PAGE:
I really wanted to hunt for truffles this season.
I wanted the dog and the muddy boots and the baskets of tartufi to grate over pasta.
We headed to Le Marche to find our truffles, but the rain got there first.
The ground was too wet for truffling. The year overall was a bad one for delicious, earthy nibbles.
The truffles were off.
One day of sunshine was not enough to bring forth any mushrooms, either.
There would be no tromping through Italian forests.
I tried to contain my disappointment.
There was a walnut grove down the road, they offered halfheartedly at the agriturismo.
Walnuts are not truffles, I grumbled to myself.
But we set out anyways, as there was nothing else to be done so deep in the county.
The grove was dotted with sunlight, and a few stooped figures.
ARE YOU THE YOUNG PEOPLE STAYING IN THAT TRAILER? An older gentleman yelled to us. It sounded like a challenge, and gathering walnuts no longer seemed like a good idea.
After we explained that we only wanted to walk through, we discovered the misunderstanding.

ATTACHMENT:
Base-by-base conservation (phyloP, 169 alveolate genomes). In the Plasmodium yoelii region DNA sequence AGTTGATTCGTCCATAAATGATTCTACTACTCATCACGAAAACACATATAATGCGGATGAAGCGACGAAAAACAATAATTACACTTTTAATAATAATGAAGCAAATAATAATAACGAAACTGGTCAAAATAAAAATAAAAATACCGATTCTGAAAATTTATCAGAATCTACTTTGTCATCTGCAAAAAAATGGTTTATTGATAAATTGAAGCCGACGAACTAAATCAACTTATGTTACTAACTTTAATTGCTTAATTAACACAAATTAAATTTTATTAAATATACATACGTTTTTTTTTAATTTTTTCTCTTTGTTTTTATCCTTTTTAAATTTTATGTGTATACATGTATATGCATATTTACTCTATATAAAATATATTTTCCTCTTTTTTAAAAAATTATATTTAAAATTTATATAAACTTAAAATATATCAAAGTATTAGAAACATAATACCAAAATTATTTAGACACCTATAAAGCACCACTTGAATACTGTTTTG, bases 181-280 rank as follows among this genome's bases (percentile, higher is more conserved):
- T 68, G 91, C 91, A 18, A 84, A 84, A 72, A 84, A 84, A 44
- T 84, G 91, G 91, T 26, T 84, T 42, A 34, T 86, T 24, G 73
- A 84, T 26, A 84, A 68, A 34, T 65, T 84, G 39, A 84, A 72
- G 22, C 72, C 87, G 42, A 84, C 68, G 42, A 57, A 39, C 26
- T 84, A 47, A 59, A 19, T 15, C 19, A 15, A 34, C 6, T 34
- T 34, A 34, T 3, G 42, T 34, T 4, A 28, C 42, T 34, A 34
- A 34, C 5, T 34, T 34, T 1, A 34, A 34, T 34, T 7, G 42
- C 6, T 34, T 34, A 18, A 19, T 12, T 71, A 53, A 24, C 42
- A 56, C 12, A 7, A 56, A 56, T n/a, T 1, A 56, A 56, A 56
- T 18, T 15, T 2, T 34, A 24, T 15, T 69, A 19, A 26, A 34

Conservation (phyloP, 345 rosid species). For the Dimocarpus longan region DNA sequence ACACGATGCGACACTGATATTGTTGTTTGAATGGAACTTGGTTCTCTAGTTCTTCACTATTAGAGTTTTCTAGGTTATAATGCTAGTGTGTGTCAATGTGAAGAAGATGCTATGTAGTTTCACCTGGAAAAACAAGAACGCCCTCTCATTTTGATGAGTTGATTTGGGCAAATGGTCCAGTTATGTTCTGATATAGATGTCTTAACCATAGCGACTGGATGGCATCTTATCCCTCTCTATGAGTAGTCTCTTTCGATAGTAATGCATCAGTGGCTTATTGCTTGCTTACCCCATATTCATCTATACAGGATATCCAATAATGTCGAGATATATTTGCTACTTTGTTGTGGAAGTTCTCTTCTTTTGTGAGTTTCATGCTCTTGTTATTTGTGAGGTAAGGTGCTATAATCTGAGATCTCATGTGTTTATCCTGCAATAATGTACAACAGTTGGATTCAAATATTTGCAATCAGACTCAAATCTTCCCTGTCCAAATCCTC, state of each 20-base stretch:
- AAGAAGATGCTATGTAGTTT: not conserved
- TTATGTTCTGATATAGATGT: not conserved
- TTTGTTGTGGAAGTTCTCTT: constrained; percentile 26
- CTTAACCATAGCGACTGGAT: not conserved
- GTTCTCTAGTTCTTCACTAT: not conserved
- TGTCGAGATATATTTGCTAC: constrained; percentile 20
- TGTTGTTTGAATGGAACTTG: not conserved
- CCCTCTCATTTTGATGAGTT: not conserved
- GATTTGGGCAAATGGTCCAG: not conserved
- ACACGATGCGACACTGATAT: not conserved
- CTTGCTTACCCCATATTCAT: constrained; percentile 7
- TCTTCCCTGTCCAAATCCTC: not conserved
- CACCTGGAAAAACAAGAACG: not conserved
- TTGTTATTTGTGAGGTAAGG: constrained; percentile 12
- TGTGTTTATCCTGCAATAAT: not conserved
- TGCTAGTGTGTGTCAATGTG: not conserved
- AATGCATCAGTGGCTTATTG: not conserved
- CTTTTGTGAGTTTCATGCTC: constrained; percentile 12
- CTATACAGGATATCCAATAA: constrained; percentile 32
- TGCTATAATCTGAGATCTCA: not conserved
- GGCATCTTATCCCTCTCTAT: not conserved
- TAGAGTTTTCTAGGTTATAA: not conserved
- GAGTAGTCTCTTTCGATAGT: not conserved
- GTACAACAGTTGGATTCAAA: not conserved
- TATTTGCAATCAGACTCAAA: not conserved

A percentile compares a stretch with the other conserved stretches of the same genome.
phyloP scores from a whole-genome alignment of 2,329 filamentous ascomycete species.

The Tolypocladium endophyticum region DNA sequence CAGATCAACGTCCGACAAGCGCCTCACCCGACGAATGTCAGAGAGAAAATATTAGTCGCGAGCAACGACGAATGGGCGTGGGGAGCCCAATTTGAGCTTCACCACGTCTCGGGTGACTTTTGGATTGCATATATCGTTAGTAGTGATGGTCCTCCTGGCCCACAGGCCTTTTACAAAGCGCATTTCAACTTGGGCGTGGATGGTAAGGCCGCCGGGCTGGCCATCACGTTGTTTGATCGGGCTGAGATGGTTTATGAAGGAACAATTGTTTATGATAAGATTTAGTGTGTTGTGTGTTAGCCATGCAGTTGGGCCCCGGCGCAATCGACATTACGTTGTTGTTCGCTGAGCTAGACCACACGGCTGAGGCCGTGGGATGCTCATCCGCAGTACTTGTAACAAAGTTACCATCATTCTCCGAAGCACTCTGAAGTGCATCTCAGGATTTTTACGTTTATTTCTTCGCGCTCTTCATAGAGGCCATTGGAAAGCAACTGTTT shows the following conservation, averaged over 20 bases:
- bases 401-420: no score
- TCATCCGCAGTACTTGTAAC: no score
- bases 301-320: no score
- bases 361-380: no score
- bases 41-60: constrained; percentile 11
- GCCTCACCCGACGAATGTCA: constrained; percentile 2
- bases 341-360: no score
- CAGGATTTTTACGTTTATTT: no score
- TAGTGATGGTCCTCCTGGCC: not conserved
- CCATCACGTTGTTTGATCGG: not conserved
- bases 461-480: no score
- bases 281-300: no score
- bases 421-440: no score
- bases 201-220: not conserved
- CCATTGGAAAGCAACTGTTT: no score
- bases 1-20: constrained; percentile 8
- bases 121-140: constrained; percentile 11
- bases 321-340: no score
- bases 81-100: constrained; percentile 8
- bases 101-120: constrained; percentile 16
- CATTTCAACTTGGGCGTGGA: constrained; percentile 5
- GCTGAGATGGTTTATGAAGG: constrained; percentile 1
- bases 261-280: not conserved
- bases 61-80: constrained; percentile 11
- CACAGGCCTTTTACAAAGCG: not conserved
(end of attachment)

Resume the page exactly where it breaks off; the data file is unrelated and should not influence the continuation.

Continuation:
While we thought we were about to be chased off, the walnut-picker thought the same of us. He feared we had arrived to charge him for the nuts he was freely packing into his basket.
Suddenly, instead of truffle hunting, we were getting a lesson in foraging.
Our reasons for being in the grove were the same: it was too wet for other forest scavenging. The gentleman was a mushroom expert, but was making the most of the damp day to collect walnuts for his friends.
He showed us what to look for, how to collect the fallen walnuts, and provided instructions on cleaning and drying.
We had no basket, so he loaded our plastic grocery bag with the bounty.
Uplifted, we had to say goodbye.
We thanked him for the lesson and for the conversation and set out for home.
Two kittens followed up back up the country road, which further healed the disappointment.
Walnuts are not truffles, but you never know what you will find if you just keep on pushing ahead.